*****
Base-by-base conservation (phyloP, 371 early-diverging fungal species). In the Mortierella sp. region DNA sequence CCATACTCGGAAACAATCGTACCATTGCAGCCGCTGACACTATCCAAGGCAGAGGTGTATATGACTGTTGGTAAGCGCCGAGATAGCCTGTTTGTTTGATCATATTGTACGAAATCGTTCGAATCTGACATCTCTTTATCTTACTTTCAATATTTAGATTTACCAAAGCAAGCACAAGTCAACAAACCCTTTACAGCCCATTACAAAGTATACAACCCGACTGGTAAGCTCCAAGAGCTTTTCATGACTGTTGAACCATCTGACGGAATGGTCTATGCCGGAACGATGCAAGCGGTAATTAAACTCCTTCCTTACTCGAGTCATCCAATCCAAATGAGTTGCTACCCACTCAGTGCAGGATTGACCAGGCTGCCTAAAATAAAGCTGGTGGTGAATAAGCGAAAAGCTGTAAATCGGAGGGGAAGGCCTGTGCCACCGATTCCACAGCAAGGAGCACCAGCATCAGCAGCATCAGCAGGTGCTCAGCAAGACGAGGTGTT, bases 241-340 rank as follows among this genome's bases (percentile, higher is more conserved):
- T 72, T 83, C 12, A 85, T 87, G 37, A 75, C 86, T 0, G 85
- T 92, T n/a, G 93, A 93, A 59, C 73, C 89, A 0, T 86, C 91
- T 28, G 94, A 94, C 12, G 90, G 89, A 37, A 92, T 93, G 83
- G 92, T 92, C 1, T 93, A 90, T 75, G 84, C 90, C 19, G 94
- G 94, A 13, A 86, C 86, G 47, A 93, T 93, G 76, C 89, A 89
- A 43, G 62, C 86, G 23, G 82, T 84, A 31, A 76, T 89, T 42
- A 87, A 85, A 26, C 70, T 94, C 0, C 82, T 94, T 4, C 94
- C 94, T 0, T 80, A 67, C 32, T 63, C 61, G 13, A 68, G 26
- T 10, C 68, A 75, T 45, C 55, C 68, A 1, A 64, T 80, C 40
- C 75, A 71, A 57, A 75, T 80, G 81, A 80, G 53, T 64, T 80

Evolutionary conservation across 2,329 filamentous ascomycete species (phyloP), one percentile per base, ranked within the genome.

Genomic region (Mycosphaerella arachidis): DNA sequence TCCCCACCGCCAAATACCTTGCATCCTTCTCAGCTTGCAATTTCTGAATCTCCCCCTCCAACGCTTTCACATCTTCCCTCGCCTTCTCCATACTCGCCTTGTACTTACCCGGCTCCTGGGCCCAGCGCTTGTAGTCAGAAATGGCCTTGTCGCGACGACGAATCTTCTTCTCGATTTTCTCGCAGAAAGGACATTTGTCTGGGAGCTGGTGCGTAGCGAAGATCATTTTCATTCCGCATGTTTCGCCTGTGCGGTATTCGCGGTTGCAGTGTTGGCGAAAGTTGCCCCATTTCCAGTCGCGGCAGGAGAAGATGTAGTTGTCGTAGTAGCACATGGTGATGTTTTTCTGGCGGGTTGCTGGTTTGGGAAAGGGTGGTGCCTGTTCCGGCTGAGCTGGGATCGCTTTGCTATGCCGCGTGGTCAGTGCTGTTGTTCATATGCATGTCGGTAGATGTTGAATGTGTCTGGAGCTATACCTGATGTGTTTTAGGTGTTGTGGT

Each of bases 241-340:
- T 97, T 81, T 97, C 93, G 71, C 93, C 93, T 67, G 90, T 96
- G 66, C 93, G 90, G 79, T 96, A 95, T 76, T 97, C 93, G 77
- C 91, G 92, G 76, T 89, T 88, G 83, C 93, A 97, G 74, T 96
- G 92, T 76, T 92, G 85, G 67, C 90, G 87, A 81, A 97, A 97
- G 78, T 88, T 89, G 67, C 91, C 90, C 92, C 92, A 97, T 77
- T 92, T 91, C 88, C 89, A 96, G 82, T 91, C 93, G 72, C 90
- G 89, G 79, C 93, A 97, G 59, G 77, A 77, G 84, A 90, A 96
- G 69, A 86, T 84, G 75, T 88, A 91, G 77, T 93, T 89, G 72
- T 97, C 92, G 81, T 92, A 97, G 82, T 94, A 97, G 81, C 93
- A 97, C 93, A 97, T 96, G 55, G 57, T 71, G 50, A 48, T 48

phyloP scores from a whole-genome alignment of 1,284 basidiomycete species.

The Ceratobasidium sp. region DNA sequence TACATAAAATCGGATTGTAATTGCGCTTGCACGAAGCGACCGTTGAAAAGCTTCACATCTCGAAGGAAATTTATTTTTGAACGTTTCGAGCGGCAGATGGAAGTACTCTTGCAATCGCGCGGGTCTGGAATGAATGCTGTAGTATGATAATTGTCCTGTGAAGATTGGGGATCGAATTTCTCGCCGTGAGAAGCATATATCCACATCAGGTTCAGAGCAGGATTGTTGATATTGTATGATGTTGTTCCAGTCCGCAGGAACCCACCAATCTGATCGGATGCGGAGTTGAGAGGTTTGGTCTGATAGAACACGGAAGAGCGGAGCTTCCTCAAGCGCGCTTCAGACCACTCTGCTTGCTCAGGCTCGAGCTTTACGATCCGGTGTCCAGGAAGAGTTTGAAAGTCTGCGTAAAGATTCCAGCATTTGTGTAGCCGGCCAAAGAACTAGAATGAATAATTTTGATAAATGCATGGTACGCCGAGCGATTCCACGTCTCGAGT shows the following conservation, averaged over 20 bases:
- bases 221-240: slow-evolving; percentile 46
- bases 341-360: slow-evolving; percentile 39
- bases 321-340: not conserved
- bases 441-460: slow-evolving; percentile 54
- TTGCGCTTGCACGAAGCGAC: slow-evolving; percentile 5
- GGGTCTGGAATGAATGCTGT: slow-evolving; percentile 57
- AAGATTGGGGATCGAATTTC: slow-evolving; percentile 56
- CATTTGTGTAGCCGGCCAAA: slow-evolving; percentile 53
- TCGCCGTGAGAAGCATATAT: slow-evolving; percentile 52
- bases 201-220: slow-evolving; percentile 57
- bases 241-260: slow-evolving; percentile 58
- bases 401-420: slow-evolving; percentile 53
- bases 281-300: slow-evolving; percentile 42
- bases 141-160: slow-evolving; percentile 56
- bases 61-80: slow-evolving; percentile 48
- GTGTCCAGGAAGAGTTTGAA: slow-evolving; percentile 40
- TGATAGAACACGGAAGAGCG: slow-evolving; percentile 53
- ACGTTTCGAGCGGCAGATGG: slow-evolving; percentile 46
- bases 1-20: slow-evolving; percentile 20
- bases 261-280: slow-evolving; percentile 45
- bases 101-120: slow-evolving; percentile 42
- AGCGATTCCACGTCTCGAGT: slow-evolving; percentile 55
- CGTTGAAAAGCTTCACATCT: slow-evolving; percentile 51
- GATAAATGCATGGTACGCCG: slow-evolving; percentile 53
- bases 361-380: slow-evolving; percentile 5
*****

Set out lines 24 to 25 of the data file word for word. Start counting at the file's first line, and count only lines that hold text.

- A 97, C 93, A 97, T 96, G 55, G 57, T 71, G 50, A 48, T 48

phyloP scores from a whole-genome alignment of 1,284 basidiomycete species.